In real world interactions, people have greater knowledge of the trustworthiness of others. Sugden points out that the principle of mutual benefit requires trustworthiness:  

"In an economy in which there is a general tendency for people to act on the Principle of Mutual Benefit, it is in each person’s interest that other people expect him to act on that principle”.

He explains:

In choosing whether or not to enter a trust relationship, each individual is free to judge for herself whether or not that will be to her benefit, taking account of the possibility that other participants may be untrustworthy. To the extent that some person, say Joe, can be expected to act on the Principle of Mutual Benefit, he can be seen by others, and sought out by them, as a potential partner in mutually beneficial interactions that those others are free to enter or not enter, as they choose. Thus, Joe’s being seen in this way allows him to access opportunities for benefit that would be closed off if his potential partners expected him always to act on self-interest."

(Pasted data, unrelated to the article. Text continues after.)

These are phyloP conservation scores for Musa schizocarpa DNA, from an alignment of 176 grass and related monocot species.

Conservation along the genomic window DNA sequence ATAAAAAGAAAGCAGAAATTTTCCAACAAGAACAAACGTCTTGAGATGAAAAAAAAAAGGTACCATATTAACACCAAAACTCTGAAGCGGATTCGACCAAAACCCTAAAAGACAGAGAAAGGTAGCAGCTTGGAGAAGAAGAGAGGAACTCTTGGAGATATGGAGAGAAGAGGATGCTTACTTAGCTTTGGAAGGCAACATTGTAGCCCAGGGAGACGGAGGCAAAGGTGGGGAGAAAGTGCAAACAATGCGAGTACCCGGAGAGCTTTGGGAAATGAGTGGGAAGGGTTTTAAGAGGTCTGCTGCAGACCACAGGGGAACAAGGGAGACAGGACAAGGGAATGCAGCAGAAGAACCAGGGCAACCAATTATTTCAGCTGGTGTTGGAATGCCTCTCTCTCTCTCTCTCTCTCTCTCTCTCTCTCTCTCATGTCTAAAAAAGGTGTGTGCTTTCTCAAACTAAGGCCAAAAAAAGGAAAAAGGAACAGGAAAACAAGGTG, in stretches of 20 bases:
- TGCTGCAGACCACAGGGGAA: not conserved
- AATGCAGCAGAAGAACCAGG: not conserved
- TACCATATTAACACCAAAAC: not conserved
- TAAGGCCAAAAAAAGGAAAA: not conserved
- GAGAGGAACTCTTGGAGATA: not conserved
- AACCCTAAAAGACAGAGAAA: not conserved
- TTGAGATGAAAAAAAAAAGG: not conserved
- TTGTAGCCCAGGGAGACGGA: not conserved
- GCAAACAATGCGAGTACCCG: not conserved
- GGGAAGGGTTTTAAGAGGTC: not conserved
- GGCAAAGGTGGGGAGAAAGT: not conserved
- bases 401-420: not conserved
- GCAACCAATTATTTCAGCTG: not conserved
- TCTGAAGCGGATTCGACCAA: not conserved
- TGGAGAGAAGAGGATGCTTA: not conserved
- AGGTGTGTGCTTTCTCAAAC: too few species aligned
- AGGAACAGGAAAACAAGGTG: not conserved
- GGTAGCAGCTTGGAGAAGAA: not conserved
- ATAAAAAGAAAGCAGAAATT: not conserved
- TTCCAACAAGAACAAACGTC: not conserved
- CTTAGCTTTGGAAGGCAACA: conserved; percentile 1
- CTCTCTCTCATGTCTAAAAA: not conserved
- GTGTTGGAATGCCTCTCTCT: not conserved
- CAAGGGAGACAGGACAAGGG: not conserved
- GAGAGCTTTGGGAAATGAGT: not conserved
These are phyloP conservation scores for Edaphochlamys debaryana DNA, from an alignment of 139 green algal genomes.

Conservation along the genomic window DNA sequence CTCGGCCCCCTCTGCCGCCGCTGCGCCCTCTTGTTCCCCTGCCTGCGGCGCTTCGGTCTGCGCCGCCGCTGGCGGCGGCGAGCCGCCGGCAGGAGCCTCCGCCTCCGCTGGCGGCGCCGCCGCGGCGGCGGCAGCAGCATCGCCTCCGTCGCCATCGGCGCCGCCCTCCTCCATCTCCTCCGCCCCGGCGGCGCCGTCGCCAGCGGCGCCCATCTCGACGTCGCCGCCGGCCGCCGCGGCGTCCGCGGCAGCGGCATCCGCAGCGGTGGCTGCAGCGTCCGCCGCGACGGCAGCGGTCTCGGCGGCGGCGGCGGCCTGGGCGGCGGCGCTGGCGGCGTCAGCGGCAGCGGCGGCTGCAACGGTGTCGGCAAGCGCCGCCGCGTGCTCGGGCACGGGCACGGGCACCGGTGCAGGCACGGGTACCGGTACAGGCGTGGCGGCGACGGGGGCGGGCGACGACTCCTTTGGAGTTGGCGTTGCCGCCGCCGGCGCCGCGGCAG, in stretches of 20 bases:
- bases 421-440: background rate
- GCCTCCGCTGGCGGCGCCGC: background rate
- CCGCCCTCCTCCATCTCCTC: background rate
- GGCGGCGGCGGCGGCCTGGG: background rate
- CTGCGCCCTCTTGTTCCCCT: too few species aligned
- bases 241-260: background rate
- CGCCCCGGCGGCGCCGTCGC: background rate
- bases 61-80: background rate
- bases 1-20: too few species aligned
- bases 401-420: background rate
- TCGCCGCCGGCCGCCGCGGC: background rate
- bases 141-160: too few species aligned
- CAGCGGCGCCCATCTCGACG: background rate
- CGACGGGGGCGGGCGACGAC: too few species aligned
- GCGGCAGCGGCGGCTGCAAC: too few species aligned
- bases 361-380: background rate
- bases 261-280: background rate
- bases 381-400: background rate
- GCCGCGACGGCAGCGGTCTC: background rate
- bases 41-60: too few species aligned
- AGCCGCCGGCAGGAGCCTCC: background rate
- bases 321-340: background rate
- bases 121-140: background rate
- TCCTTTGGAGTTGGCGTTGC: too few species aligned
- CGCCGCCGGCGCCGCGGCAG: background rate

That reasoning might suggest to some readers that it is more important to establish a reputation for trustworthiness than to have an intention to be trustworthy. A lot of commercial advertising seems to make that presumption. Fortunately, there is some evidence that individuals’ dispositions toward trustworthiness are translucent. When people have face-to face interactions with others they are quite successful in predicting who will cooperate and who will defect. On that basis, Sugden suggests that having a disposition to act on the principle of mutual benefit makes it more likely that other people will expect you to act in this way.